You will learn to feel proud of yourself. You will learn to sing love songs to yourself on long drives to places you’d never let yourself go before. You will find joy in learning about yourself from the inside out. You will dive, deep, into activities that bring you peace; the things that used to inspire arguments about how you spent your time will heal the wounds that his words inflicted.
You will learn to defend yourself from the harsh voice of blame that took up residence in you. You will call yourself Warrior when you look in the mirror until you are able to smile at your reflection. You will take chances, and never for granted. You will be so grateful that you get to live the life you’re living; even quiet weekends will feel like celebrations.
You will learn to fall in love with new cities by exploring them, alone. You will find magic in everything from selling your television to Tuesdays. You will laugh loudly and often. You will read again.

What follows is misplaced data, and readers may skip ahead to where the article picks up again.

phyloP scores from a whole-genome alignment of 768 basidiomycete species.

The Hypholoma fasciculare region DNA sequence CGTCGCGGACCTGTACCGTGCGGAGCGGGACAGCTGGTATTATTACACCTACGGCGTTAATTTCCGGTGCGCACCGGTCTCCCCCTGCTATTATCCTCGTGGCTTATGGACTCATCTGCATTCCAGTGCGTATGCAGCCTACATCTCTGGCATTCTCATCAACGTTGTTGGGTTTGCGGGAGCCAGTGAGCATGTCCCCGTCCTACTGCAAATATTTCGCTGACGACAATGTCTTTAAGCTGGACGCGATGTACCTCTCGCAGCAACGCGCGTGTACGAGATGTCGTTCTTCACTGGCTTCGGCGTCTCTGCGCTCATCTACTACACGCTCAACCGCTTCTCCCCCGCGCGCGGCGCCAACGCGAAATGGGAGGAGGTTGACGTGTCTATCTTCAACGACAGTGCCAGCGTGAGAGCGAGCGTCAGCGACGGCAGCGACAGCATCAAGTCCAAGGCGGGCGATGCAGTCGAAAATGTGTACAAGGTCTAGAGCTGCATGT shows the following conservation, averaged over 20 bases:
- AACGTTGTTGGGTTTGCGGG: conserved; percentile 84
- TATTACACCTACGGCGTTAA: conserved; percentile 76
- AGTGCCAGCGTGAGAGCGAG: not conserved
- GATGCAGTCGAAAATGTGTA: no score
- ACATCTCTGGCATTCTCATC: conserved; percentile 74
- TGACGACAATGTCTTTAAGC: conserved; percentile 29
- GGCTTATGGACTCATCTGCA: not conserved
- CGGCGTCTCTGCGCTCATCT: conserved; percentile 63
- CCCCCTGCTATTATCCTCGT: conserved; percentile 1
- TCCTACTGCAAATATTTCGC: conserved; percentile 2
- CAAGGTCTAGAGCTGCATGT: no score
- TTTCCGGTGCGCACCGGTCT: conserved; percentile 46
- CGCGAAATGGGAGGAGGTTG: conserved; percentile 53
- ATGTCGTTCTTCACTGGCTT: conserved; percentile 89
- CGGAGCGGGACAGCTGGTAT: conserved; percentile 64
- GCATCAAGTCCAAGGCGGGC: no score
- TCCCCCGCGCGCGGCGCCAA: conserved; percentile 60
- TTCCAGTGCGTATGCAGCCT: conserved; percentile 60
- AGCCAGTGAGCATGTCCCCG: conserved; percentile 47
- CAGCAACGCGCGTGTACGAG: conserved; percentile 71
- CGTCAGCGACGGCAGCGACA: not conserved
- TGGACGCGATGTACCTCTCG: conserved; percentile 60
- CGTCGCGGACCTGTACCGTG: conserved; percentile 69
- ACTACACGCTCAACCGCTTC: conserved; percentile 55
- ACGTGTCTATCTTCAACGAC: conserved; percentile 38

You will realize that you are not perfect. Neither was he. You will realize that neither of you needed to be then, nor now. You will find comfort in your humanness. You will hope good things for him, and mean it.
You will learn to understand Zen quotes shared on social media in tangible ways, like “We don’t lose anything we need,” and “Be gentle with yourself,” and “Go slowly, but do not stop.” When it comes to learning how to love yourself, you will not stop.
Small things will reveal themselves to you as encouragement and you will hold on to them, first like the balancing pole that a tight rope walker clutches on their first high rope walk, but eventually, like the air between your fingers; lightly. Small bits from movies will become battle cries. Lines from pop songs will mean more to you than poems.
You will learn to listen in new ways, especially to yourself. You will honor the instincts that saved you from the fire and you will make a new game out of following each one for an entire day. Some of these instincts (“Pay your rent today”) will lead you to an unexpected $100. Others will lead you to small things like Twizzlers or big things, like getting a cat, or bigger things, like asking for more responsibility at work and getting it. And succeeding.